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Recovery Strategy for the Eastern Hog-nosed Snake (Heterodon platirhinos) in Canada (Proposed)


1. Background

1.1 Species Assessment Information from COSEWIC

Common Name: Eastern Hog-nosed Snake

Scientific Name: Heterodon platirhinos

Assessment Summary: 2001

Status: Threatened

Reason for Designation: The Eastern Hog-nosed Snake is rare and decreasing in abundance and area of occurrence. It suffers from loss of habitat and is unusually susceptible to persecution by people because it is a large snake that employs a threatening, though harmless, defensive display. Also, it is unusually vulnerable to road traffic because it moves slowly.

Occurrence: Southern Ontario

Status History: Designated as Special Concern in 1997, then reassessed as Threatened in 2001.

1.2 Description

The Eastern Hog-nosed Snake is a heavy-bodied snake with a distinctive upturned scale on its snout. It is typically 50-85 cm in total length. Colour and pattern are highly variable. Some individuals have a distinct pattern of dark blotches along the back alternating with blotches along the sides. Other individuals lack blotches and are gray, brown or olive, or rarely black (melanistic). Some Eastern Hog-nosed Snakes are intermediate in pattern with faint blotches (Figure 1).

Figure 1. Photo of Eastern Hog-nosed Snake. Photo by Jeremy Rouse
Figure 1. Photo of Eastern Hog-nosed Snake. Photo by Jeremy Rouse

The Eastern Hog-nosed Snake has an elaborate defensive display. When threatened, it will raise its head, flatten its neck in cobra-like fashion, gape its mouth and hiss loudly. It will strike forward at the perceived attacker with its mouth closed, but it rarely bites. It is not venomous. If the defensive behaviour does not drive off the attacker, the Eastern Hog-nosed Snake will writhe about, flip over on its back and play dead.

1.3 Populations and Distribution

The Eastern Hog-nosed Snake is widespread in eastern North America, with less than 10% of its global distribution in Canada. It occurs from Florida and Texas in the south, to southern New England, Ontario and Minnesota in the north. It is found as far west as western Kansas. The Eastern Hog-nosed Snake is absent from the St. Lawrence drainage (eastern Ontario and most of New York state). It is considered very common both globally (G5) and in the United States of America (N5), but rare to uncommon in Canada (N3). In general, the Eastern Hog-nosed Snake is more common in the south of its North American range and less common in the north (Figure 2)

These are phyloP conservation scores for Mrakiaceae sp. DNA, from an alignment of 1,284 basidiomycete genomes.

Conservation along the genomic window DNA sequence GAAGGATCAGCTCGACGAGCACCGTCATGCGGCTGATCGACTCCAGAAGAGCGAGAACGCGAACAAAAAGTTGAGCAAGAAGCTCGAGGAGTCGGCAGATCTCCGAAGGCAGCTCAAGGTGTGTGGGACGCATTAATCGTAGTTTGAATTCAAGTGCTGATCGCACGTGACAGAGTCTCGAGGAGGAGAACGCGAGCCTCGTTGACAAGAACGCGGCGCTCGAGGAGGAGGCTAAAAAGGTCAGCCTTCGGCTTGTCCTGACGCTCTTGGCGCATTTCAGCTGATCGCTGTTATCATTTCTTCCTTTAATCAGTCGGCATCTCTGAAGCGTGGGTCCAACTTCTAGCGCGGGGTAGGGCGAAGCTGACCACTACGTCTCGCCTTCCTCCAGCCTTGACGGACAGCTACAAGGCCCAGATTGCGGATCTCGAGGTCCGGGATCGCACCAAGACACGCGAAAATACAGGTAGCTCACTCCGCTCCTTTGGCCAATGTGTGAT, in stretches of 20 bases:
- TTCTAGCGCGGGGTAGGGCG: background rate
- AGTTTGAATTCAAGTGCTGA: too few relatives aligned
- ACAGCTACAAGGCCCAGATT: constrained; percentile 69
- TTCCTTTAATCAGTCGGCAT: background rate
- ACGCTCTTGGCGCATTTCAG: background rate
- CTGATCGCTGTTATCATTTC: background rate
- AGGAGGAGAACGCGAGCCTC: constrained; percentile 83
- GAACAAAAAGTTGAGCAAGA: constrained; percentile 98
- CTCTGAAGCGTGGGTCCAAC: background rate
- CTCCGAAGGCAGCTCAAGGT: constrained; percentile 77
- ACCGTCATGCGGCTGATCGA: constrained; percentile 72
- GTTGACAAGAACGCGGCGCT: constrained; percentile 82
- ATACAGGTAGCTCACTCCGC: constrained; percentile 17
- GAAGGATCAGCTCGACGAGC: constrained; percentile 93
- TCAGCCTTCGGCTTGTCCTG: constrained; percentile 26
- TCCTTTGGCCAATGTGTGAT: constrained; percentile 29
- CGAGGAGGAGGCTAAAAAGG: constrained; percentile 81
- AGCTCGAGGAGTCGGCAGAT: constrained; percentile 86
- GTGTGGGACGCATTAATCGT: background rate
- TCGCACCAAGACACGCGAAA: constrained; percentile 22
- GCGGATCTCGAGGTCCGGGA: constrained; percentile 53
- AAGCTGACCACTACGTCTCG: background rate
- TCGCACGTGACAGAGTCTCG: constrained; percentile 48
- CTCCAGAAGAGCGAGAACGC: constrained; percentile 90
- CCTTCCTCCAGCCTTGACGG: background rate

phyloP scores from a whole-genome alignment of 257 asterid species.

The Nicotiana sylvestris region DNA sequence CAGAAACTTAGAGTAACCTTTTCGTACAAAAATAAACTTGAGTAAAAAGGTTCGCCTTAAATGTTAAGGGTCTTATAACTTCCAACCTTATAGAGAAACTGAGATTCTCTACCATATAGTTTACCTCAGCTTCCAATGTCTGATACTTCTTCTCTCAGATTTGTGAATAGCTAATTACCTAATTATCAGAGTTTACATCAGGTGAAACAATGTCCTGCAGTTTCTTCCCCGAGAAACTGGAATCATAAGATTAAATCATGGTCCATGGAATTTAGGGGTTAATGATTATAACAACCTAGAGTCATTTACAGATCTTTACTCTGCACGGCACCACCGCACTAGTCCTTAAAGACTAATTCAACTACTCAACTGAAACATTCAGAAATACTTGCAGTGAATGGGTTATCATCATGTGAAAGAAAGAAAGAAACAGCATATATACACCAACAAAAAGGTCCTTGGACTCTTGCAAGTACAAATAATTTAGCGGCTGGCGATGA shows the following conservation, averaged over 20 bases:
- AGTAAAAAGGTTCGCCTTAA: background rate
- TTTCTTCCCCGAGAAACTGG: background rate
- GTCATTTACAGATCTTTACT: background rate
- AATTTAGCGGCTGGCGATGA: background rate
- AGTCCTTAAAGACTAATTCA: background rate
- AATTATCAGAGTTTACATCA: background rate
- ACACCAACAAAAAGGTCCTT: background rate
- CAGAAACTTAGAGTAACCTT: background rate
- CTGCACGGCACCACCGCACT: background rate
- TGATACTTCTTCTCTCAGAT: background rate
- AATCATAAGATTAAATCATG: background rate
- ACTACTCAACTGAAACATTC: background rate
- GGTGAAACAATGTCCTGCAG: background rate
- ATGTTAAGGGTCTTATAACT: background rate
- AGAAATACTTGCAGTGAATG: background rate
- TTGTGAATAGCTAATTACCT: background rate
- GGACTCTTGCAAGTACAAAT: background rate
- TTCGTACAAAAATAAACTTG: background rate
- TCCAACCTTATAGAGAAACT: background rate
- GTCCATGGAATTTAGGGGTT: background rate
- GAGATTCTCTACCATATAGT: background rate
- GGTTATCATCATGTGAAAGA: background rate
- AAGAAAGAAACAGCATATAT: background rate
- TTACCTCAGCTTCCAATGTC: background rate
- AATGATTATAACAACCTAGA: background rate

Figure 2. Conservation ranks for the Eastern Hog-nosed Snake (NatureServe 2007).
Figure 2. Conservation ranks for the Eastern Hog-nosed Snake (NatureServe 2007).

In Canada, the Eastern Hog-nosed Snake is only found in the province of Ontario. Within Ontario, it is found in two geographically separate areas: the Carolinian Life Zone of southwestern Ontario and in central Ontario south of the French River and Lake Nipissing (Figure 3). The northern limit of the range corresponds approximately to the 120 day frost-free period (Schueler 1997).

Although the current distribution of the Eastern Hog-nosed Snake in Ontario is not completely known, it is clear that this species has declined. The Natural Heritage Information Centre (NHIC) of the Ontario Ministry of Natural Resources has determined that 8% of known element occurrences (EOs) or "populations" of Eastern Hog-nosed Snakes in Ontario have been extirpated (Oldham and Austen 1998). The Eastern Hog-nosed Snake has been extirpated from the Regional Municipalities of Halton, Peel and York as well as from Pelee Island and Point Pelee National Park (Oldham and Austen 1998). Although most extirpations occurred in southwestern Ontario, there are reports of extirpations from across the range.

In addition, 35% of element occurrences are ranked historic, or unconfirmed in the last 20 years. Although historically the Eastern Hog-nosed Snake has been reported in Bruce and Prince Edward counties, it may now be extirpated from these areas (Oldham and Austen 1998). Quantitative data on population sizes are lacking, but remaining populations may have declined as a result of increased rates of mortality.

Figure 3. Eastern Hog-nosed Snake Observations in Ontario
Figure 3. Eastern Hog-nosed Snake Observations in Ontario

1.4 Needs of the Eastern Hog-nosed Snake

1.4.1 Habitat and biological needs